But the whole thing only works if we all agree that it works.  If Lewis’ view prevails and Trump’s presidency is “illegitimate,” well . . . then, what?  The Constitution has made him our president.  The only path it provides for his removal is impeachment for “high crimes and misdemeanors.”  During the next four years he may commit such crimes, but until he does and that process is triggered, he is still the president.


What would Lewis and adherents of his view have us do?  There is no mechanism for his removal other than impeachment.  Should we nonetheless ignore the Constitution—quit “believing” in it?  Storm the White House and take Trump out by force?  A pitched battle that would pit anti-Trumpers against pro-Trumpers (and the United States military)?  Anarchy?  Civil war?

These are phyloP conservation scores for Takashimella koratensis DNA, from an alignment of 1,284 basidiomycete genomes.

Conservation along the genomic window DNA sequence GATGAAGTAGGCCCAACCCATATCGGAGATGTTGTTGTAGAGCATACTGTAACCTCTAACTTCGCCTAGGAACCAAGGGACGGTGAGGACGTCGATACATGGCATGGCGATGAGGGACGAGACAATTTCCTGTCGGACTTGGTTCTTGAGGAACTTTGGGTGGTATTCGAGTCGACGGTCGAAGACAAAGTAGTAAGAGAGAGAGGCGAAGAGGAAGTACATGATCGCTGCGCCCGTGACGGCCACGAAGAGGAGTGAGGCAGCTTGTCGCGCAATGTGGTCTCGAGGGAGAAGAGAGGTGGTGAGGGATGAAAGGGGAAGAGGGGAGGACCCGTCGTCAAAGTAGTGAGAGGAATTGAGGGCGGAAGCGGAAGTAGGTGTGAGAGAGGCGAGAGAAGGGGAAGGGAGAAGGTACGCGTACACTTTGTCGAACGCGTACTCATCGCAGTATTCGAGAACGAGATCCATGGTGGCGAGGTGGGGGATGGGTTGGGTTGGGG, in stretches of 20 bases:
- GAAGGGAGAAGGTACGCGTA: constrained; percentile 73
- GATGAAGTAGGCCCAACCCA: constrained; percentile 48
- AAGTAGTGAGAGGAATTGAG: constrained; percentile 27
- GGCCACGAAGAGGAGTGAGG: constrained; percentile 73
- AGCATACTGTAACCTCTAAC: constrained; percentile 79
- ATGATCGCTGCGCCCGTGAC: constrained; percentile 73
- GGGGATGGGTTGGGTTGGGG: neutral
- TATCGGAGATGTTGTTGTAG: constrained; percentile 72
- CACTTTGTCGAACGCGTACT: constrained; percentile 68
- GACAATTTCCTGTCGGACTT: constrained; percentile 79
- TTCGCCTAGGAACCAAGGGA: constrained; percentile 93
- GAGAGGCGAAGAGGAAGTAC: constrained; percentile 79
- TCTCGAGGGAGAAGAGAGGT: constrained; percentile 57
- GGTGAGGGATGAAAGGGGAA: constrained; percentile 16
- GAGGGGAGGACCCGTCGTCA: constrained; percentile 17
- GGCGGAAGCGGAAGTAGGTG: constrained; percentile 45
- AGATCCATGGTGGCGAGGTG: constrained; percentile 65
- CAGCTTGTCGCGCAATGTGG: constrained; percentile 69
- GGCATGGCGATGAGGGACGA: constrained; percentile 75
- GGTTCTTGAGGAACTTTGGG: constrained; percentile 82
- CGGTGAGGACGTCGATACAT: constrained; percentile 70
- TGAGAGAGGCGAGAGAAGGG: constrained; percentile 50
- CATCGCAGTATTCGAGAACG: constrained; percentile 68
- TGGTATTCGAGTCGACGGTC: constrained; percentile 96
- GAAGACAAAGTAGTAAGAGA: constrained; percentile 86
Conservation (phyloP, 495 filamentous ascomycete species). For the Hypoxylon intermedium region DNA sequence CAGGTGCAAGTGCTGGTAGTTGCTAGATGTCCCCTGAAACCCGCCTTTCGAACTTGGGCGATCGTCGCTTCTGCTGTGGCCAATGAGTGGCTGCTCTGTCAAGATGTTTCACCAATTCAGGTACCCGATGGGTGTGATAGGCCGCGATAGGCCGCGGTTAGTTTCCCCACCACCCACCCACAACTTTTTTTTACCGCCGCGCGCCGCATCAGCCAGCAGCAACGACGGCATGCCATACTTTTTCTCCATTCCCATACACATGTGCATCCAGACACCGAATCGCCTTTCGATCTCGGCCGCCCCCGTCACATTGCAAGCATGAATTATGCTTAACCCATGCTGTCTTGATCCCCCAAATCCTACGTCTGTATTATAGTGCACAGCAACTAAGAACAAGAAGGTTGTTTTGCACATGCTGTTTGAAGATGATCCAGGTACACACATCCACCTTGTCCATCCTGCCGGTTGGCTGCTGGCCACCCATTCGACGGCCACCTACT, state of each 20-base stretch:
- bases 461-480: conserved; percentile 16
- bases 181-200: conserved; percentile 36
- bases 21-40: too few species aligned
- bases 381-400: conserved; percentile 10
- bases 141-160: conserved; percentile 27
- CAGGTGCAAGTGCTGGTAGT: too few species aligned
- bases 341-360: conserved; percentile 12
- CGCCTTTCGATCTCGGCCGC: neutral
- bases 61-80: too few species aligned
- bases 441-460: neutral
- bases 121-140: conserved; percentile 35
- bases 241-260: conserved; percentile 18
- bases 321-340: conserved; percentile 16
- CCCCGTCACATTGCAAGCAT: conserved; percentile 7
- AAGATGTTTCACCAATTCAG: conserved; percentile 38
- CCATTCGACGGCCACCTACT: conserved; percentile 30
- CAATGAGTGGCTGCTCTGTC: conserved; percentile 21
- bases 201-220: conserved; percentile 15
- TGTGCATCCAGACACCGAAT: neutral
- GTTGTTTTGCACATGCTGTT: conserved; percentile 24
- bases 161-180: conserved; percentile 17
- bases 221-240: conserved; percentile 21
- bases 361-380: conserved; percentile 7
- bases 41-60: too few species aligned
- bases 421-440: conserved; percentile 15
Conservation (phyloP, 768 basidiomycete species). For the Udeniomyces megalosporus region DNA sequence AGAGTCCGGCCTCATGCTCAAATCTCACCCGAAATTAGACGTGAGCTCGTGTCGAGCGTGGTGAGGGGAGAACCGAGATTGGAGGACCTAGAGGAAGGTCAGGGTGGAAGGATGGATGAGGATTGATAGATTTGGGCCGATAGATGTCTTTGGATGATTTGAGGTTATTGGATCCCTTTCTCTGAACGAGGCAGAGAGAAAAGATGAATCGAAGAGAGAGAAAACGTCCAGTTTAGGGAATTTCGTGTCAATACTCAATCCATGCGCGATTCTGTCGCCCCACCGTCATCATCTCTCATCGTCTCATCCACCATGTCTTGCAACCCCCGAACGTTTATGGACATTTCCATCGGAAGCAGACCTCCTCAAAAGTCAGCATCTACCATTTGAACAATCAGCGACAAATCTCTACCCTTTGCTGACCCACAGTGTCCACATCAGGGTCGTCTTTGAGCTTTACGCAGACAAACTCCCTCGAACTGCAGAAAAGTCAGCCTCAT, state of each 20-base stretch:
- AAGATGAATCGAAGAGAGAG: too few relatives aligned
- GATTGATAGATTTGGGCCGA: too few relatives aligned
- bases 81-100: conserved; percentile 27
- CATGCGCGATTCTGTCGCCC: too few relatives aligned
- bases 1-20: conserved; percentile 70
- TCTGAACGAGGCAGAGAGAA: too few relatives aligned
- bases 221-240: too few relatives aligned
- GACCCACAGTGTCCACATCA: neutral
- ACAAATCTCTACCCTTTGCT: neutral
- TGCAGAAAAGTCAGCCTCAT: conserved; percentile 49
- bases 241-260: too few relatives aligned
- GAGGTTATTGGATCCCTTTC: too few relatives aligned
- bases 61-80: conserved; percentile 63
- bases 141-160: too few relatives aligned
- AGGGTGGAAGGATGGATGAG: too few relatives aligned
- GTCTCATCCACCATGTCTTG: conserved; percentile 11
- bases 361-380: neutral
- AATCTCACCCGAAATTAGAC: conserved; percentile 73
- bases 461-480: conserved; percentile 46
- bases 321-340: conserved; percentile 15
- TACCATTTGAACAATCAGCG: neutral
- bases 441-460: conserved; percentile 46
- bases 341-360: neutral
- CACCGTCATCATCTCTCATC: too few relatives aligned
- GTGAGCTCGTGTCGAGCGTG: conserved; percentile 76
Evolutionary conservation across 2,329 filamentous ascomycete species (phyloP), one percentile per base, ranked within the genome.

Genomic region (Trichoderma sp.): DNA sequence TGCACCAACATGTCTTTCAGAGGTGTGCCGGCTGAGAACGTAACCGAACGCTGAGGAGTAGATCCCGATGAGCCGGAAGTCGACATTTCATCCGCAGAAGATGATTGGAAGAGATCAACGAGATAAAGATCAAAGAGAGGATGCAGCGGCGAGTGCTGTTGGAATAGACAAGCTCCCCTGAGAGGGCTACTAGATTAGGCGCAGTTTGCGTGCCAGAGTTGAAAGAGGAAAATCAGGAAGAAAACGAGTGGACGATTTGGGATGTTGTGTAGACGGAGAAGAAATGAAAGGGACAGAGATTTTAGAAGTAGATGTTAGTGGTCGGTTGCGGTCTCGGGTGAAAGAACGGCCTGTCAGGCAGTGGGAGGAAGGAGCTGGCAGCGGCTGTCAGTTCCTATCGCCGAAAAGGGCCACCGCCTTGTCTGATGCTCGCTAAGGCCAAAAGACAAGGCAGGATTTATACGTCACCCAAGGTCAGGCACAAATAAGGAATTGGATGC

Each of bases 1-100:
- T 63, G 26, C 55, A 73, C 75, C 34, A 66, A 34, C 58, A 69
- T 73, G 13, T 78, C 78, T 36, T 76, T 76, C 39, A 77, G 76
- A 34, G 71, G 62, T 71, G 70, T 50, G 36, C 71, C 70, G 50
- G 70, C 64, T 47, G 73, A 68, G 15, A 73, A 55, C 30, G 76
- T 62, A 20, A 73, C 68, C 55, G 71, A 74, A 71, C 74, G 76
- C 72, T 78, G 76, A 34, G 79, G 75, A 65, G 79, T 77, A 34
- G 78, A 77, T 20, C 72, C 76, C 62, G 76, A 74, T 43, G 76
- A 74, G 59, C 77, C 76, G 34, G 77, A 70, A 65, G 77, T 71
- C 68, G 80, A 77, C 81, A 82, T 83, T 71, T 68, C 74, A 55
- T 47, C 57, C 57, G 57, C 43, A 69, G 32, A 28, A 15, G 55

Does anyone . . . anyone  . . . think that’s a good idea?








John Lewis is an admirable man, one of the greats of the civil rights movement, and his words should count for something when he speaks so seriously.  But the idea that we can just deem our president “illegitimate” and therefore not recognize him as the head of our government is also a rejection of that government.  It took us a long time to create the world’s first sustainable democracy, but if enough people stop believing in how it works, it will cease to exist.  In the words of King Lear “That way madness lies.”